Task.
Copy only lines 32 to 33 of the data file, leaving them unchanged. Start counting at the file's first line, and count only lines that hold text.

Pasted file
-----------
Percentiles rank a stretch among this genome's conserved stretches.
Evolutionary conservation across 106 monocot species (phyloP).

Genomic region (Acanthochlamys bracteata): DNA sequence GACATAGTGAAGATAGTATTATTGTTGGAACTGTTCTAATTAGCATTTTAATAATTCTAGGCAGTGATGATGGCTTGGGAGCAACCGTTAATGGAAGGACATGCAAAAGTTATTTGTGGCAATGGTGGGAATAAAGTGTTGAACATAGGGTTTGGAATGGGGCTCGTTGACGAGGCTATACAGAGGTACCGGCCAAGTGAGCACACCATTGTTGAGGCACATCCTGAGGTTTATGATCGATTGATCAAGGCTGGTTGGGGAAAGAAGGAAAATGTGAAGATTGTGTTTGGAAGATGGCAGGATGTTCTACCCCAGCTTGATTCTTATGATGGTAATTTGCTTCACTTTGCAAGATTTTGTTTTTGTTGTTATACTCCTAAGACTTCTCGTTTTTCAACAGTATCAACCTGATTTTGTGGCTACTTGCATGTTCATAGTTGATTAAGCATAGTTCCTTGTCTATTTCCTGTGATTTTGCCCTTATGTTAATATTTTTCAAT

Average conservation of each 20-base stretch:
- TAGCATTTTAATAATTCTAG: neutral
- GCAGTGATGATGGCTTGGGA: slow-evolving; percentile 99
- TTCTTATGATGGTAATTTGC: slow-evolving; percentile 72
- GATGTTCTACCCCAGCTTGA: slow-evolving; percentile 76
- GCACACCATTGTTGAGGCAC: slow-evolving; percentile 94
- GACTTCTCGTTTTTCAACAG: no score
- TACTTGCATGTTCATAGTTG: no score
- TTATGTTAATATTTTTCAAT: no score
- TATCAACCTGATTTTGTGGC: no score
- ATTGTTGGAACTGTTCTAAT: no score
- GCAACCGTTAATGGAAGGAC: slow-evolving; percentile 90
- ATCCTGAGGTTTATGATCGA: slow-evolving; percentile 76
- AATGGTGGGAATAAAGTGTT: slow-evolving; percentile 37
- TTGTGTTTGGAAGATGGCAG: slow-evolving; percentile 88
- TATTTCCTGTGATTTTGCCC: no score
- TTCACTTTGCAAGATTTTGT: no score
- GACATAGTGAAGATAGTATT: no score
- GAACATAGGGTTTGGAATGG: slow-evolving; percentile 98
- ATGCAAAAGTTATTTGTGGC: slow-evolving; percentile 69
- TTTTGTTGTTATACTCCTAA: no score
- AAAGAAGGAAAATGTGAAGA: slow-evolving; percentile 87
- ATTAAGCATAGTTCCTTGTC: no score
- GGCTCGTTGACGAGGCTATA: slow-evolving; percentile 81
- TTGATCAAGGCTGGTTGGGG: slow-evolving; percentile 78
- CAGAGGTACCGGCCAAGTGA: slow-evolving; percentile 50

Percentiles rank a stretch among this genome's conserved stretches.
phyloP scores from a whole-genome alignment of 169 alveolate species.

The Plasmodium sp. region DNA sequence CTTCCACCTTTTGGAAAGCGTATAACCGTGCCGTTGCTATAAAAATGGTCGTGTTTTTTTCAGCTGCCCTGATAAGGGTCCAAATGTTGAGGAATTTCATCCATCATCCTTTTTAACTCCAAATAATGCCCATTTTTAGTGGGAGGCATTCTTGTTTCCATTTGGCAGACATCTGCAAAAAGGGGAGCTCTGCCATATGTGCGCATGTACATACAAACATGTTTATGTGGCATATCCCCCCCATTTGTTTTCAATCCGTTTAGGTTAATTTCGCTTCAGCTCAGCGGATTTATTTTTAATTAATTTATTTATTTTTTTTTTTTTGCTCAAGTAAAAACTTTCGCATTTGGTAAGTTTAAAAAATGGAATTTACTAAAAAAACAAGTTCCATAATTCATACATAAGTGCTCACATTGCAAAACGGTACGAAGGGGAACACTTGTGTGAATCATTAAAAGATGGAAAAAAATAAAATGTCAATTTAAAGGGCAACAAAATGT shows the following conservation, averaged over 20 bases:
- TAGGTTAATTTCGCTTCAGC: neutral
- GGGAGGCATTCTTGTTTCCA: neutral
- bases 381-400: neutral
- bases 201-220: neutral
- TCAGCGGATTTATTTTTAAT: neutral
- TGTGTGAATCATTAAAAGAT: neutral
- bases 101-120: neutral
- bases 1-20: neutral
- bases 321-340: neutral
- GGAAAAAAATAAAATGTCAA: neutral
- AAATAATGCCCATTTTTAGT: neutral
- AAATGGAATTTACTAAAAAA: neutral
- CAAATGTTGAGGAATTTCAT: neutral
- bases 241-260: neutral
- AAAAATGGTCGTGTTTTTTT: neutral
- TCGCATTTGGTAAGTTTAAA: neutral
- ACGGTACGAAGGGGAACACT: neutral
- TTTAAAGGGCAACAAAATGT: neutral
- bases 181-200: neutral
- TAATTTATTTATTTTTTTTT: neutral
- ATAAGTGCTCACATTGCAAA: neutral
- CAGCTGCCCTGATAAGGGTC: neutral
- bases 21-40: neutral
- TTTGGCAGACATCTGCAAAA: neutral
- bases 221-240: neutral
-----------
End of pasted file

The Plasmodium sp. region DNA sequence CTTCCACCTTTTGGAAAGCGTATAACCGTGCCGTTGCTATAAAAATGGTCGTGTTTTTTTCAGCTGCCCTGATAAGGGTCCAAATGTTGAGGAATTTCATCCATCATCCTTTTTAACTCCAAATAATGCCCATTTTTAGTGGGAGGCATTCTTGTTTCCATTTGGCAGACATCTGCAAAAAGGGGAGCTCTGCCATATGTGCGCATGTACATACAAACATGTTTATGTGGCATATCCCCCCCATTTGTTTTCAATCCGTTTAGGTTAATTTCGCTTCAGCTCAGCGGATTTATTTTTAATTAATTTATTTATTTTTTTTTTTTTGCTCAAGTAAAAACTTTCGCATTTGGTAAGTTTAAAAAATGGAATTTACTAAAAAAACAAGTTCCATAATTCATACATAAGTGCTCACATTGCAAAACGGTACGAAGGGGAACACTTGTGTGAATCATTAAAAGATGGAAAAAAATAAAATGTCAATTTAAAGGGCAACAAAATGT shows the following conservation, averaged over 20 bases:
- TAGGTTAATTTCGCTTCAGC: neutral